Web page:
Cheap natural gas and unconventional oil plays will support long-term growth in a variety of energy-intensive industries, according to a report by the US Conference of Mayors, prepared by IHS Global Insight.
Energy intensive manufacturing played a key role in the economic recovery of US metropolitan areas, the report said, accounting for almost 6 percent of jobs recovered across all metros since the recession.
Through 2020, IHS expects energy intensive manufacturing employment to grow by more than 1 percent per year. It expects these sectors to continue to boost the US economy. Demand from shale plays for new pipelines and mining equipment will keep fueling the iron, steel, machinery and fabricated metals industries, while cheaper natural gas will continue to stimulate demand from organic chemicals, resins, and plastics.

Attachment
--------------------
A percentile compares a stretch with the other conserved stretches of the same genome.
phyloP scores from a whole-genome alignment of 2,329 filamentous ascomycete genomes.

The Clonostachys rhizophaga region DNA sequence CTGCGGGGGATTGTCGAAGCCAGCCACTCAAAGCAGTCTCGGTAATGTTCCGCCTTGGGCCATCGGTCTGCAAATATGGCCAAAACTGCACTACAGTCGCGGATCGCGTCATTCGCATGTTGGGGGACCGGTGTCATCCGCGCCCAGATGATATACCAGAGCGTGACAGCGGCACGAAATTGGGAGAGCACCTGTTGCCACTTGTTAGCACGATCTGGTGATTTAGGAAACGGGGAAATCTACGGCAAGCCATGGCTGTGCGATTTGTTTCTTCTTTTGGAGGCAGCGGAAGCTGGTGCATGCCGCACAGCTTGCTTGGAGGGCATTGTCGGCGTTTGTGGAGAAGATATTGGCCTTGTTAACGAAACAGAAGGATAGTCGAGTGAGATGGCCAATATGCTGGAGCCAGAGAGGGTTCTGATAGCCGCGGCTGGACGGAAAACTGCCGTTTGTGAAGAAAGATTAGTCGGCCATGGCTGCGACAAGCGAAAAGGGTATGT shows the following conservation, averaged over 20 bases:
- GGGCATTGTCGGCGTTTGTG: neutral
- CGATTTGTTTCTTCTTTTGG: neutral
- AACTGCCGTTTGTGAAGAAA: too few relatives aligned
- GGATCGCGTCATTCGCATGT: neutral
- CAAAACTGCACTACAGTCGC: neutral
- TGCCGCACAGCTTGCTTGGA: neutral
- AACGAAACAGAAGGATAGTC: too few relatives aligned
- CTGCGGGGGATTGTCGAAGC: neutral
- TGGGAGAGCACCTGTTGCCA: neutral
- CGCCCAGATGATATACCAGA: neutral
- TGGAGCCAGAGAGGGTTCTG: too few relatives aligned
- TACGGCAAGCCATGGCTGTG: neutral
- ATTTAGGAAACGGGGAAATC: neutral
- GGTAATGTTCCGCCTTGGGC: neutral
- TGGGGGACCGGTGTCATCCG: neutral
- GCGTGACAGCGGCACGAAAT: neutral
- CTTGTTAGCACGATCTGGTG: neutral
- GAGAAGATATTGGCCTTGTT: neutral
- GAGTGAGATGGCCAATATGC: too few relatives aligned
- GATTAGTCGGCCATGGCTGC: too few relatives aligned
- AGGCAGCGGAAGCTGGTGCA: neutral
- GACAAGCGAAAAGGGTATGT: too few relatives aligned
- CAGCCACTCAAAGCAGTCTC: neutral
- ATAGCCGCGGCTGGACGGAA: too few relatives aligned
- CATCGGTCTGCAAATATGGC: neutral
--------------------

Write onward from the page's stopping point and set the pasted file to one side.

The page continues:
Recent trends suggest that the US’s booming energy production market could replace automobile manufacturing as an economic powerhouse, Energy Manager Today reports.
The fortunes of the two sectors have been historically intertwined, but in recent years a massive increase in the production of shale gas – and the cheap energy it provides – is being felt across the economy.
A Boston Consulting Group study released in February claimed that shale gas will have a greater impact on US manufacturing than is generally assumed as cheap gas makes manufacturing more competitive – and becomes a major source of jobs in its own right.
The National Association of Manufacturers sees shale gas as a potential boon to business and supported a bill in Congress to streamline the gas pipeline permitting process.
Takeaway: The US natural gas boom is benefiting energy-intensive industries, not only through low energy prices but through feedstock availability and demand for equipment.
Tamar Wilner is Senior Editor at Environmental Leader PRO.